Mother to Son by Jasmine Holmes

Jasmine is married to Phil and they have two boys: Wynn and Langston. They’re members at Redeemer.

Wynn, now 4, is named after Wynn Kenyon, who was an Elder at Redeemer in the early days and Phil’s professor at Belhaven. Langston, just 18 months, gets his name from Langston Hughes, an American poet and novelist.

In her new book, Mother to Son, Jasmine writes letters to a black boy about identity and hope as he grows up in this world—and in these times—in a Christian family.

But she’s not writing to just any boy. She writes to a particular boy, to her son Wynn—her “brown-skinned little boy,” her “tall-for-his age toddler who is friendly, exuberant, and loving.” (20)

A masterful storyteller, she tells him his story by starting with her story. She tells him about growing up as a minority in a majority white church and culture, about being Voddie Baucham’s daughter, and about jumping up and down when she first learned he was a boy. She shares her voice and her heart, her joys and her fears, her flaws and her hurts. She’s honest about the mess, and apologies that as her firstborn, he’s a bit of a guinea pig.

“These letters are not a picture of perfect parenthood. They are not the well-crystalize thoughts of a gray-haired, wizened woman. They are the real-time musings of a millennial mama who just tucked you in your highchair for breakfast and begged you for a kiss.” (19)

With each chapter, she lays another brick in the foundation of his identity.

  1. You are Mine
  2. You are God’s
  3. You are Beautiful
  4. You are American
  5. You are the Church
  6. You are More than your Ethnicity
  7. You are a Brother
  8. Be a Good Brother to the Sisters
  9. Be an Advocate
  10. Be a Bridge
  11. You are a Different Story
  12. You are a New Tribe

Her words are intimate and powerful—filled with the fierce tenderness of motherly love. She simplifies complexity and distills truth.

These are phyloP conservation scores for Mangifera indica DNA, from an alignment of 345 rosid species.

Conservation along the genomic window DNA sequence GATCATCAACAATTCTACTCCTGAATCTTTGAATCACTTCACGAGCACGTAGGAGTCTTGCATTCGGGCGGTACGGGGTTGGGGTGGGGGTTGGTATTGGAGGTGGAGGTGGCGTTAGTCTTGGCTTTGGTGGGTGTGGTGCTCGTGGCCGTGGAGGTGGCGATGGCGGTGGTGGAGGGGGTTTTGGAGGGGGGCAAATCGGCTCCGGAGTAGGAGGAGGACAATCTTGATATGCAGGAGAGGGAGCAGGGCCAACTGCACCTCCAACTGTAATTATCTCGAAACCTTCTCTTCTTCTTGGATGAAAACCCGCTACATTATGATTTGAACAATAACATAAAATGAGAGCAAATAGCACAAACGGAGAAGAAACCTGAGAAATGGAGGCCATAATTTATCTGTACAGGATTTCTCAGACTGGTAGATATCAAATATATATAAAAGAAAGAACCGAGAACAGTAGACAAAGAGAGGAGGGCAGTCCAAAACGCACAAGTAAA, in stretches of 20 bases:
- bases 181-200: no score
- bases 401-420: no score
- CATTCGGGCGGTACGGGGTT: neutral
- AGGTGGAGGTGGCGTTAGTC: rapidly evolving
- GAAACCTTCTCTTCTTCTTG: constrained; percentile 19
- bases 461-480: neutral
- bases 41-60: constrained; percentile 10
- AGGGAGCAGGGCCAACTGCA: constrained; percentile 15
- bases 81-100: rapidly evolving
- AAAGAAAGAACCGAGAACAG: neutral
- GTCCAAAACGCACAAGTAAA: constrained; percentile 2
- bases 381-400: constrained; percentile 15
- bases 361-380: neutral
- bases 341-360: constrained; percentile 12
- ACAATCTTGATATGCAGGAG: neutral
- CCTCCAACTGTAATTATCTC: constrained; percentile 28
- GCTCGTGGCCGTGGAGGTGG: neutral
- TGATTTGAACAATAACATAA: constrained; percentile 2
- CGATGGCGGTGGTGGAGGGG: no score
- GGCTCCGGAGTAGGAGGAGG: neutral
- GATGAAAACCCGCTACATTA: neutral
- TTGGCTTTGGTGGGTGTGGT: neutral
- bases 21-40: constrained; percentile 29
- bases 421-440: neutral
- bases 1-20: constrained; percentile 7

And Wynn’s story is the story of a black boy. Jasmine speaks here with balance and nuance. She brings clarity to confusion, and leads with the gospel.

She tells Wynn about tribalism and politics, about culture and statistics, about complicated heroes and representation, about history and blind spots, about the image of God and the diversity in creation.

Wynn’s identity in Christ and his identity as a black boy are both a part of his story. For Jasmine, one is in the service of the other:

“You are not more beautiful because you are black, but part of your unique beauty comes from the rich heritage that the Lord has woven into your melanin.” (34)

“My little brown-skinned boy, you can’t understand a word of this right now, but I hope you will in time: your skin color will never change your status before Jesus. Full stop. And it’s part of his glorious plan in the unfolding of your story all the same.” (72)

“Your cultural brotherhood is valid.
As long as it is in service of your spiritual brotherhood.” (82)

This is the way forward. This mother wants her son to form a new tribe, that’s really not new at all, but “a return to biblical standards for brotherhood that trumps cultural fragmentation every time.” (148)

But these letters aren’t just for Wynn. They’re meant for us.

May we build bridges, upend tribalism, and listen to one another—for the sake of gospel and the building up of the church.